8 things you need to remember when there are tears at preschool drop offs

Posted in Preschool.

Every parent dreads that moment. It begins the second you set foot inside the daycare or preschool centre and find yourself with a clingy, teary child who won’t let go of your leg.

Leaving your children in the care of others – whether it’s for the first time or the hundredth time – is never easy, but when children are happy to run inside without fuss, it’s easier to push away those feelings or admit that we’ll miss them.

But when we’re faced with a child who HATES the thought of daycare, who sobs and screams when we leave them at the gate, it’s bound to bring up a whole lot of raging emotions in us. And right at the front, bursting to be let out, is our old friend, mummy guilt.

So to help combat that nasty feeling, here are seven guilt-banishing things to remember when your child cries at daycare drop off.

1. Once you leave they enjoy their day

Take it from someone who has worked in daycare, before and after school care and as a school teacher – kids DO eventually calm down and enjoy themselves. Some even crack a smile, and before you know it, they’re the life of the party!

Woman dropping baby to daycare wearing uggs

2. They may just need a little more time

Granted, settling down takes longer for some children than others, but that is why preschool teachers are renowned as being the masters of distraction. It’s amazing how quickly glitter, glue and pom poms can calm ANYONE down.

If you think your child is a little more sensitive to being left, mention it to their carer, who will be only too happy to help. You can also try some activities or books to help them transition more happily.

3. They’ll have SO. MUCH. FUN.

No one can deny how awesome preschool or daycare can be. I mean, how often do your kids get the chance to learn magic tricks from a real magician, or play ring-around-a-rosie with that huge rainbow parachute? And let’s be honest, the preschool staff are happy to get glitter everywhere. They have industrial vacuums to clean that stuff up. Far better your kids make a glitter-covered-slime-bomb there, than at home!

4. They’ll make new friends

There’s nothing cuter than seeing a kid excited to see their new preschool bestie. Though until they make their first friend, everyone at preschool “is mean and hates them”. Of course.

If your little one is prone to shyness or is struggling to make friends, keep in mind that young children need guidance for making friendships, and peers aren’t always the best examples.

Give them some tips on how to make friends. You could suggest that your child brings something special that interests them (you may need to check with the staff first, and make sure it’s non-breakable). It could be a puzzle, a book or a souvenir that they could show another kid, and maybe make a friend from a shared interest.

Preschool kids sitting together with arms around each other - feature

5. Parenting calls for tough love

There will be many decisions we make as parents that our kids won’t understand at the time. Remember that a child’s logic is still developing and they’ll protest you leaving them with the same passion as they protested going in the bath or eating their carrots the night before. Bathing and eating a balanced diet are in their best interests, too.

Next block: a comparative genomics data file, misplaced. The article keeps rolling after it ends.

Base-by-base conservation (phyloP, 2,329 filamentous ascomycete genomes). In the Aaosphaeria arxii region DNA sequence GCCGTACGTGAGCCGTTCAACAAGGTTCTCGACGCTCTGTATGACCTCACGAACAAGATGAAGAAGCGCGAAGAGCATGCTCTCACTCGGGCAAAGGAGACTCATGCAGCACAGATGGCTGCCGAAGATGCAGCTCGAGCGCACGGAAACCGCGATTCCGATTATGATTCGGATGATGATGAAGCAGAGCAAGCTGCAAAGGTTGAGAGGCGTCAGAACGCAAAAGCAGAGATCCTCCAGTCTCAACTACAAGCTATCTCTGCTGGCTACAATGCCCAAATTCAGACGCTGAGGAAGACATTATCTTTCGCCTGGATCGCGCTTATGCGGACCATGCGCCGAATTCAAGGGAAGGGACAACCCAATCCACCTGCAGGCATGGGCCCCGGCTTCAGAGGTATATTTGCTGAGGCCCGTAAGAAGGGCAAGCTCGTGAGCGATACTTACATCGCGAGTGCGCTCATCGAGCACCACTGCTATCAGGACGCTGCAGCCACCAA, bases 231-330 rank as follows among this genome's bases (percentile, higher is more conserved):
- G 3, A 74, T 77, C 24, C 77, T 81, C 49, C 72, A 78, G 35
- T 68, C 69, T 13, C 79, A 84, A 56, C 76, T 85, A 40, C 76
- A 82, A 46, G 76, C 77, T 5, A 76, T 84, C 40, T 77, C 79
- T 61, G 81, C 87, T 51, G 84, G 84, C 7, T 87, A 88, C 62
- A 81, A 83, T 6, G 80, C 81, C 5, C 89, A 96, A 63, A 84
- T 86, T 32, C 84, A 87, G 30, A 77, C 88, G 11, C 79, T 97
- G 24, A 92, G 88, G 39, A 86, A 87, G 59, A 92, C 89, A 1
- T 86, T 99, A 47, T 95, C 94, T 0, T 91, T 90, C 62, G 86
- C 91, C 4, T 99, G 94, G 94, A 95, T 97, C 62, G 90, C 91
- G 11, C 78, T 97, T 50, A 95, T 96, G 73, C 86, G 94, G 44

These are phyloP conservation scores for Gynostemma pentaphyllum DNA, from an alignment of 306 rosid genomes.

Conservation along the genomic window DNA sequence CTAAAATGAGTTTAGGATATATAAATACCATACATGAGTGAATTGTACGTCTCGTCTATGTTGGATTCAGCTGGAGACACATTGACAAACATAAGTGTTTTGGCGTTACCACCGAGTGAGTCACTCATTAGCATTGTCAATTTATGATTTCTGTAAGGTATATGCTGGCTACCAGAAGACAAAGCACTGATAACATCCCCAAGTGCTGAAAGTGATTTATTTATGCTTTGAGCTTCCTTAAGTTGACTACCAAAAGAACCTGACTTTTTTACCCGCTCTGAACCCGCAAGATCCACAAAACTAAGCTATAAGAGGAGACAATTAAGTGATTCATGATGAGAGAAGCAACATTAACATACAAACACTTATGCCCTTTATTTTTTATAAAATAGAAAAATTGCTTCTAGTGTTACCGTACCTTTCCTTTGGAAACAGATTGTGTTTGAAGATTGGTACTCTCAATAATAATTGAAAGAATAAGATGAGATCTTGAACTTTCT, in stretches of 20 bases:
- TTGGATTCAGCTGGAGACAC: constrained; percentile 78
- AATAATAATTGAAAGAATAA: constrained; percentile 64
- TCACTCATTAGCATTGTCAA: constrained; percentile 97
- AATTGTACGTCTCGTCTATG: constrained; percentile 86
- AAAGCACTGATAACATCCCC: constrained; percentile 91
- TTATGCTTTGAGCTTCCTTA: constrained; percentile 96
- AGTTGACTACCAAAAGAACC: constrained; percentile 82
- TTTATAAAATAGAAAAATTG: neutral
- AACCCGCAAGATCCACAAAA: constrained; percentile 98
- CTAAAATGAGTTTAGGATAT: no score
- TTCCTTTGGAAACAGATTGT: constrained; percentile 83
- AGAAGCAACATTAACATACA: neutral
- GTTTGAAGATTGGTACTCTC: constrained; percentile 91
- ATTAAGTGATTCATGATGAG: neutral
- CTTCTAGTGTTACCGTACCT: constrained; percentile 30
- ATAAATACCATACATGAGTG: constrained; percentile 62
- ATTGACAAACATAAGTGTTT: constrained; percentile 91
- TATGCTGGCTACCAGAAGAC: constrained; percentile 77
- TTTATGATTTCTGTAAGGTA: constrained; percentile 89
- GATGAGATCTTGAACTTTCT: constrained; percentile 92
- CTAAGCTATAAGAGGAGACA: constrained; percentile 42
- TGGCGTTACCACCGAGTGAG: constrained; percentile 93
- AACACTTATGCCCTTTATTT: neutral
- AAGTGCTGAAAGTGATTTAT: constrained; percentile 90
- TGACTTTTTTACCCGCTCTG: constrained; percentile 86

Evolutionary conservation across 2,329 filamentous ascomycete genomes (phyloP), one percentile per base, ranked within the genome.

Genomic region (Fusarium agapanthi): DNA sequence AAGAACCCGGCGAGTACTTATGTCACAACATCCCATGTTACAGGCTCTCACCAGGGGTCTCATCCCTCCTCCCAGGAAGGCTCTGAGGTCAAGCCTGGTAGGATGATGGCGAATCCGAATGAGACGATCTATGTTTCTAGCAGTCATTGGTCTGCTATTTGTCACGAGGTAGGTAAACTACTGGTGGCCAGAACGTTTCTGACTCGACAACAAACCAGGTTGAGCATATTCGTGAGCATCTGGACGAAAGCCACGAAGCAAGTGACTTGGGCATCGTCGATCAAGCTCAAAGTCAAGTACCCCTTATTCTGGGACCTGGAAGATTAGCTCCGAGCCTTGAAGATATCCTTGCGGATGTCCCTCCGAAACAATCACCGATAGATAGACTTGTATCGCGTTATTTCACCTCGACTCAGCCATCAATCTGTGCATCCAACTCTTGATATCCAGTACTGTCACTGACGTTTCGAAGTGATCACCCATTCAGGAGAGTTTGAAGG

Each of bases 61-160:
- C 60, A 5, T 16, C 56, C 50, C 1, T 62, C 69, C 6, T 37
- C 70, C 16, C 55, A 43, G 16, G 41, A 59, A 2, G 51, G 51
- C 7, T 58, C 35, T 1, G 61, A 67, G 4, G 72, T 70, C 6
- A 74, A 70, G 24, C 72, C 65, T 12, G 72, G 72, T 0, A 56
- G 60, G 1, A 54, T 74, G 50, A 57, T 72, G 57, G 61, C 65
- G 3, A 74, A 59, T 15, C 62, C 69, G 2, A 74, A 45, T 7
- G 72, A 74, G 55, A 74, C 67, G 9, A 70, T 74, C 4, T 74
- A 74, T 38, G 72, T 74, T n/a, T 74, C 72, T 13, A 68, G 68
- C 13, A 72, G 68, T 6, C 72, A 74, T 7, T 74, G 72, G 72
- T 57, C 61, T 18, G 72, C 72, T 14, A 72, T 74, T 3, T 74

Trust that going to daycare is something they may not understand now, but that doesn’t mean you’re not doing the right thing for yourself and your child.

6. Going to daycare helps get them ready for big school

The transition from home to kindergarten is a huge one for a five-year-old – emotionally, academically and socially. Helping your child learn the structure and routine of a daily drop off – getting dressed, hopping in the car and saying goodbye at daycare – will hopefully set them up for success and a smoother big school transition when the time comes.

7. You are doing this for YOU!

Parenting involves an enormous amount of sacrifice, particularly in those gruelling first few weeks and months with a newborn – when you rarely leave your baby in the care of anyone else, and they seem permanently attached to your body.

It’s easy to lose a little (or a lot!) of yourself in that time and so it’s important that when you feel your child is ready for preschool or daycare, that you also know that it’s okay to send them, even if it’s just so you can have some one-on-one time with YOU! Self-care is so important for busy, tired, overworked mums.

8. And we haven’t forgotten about you, working mums!

If you’re working when your child’s at daycare, you’re still investing in yourself and your career and giving your mind a chance to learn, problem solve and be productive. You’re relieving yourself of financial hardship, and hopefully preventing stress in that area. There are so many benefits! 

So don’t let that ‘working mum guilt’ in for one moment – you are doing a wonderful thing for your family. And remember – this too shall pass!


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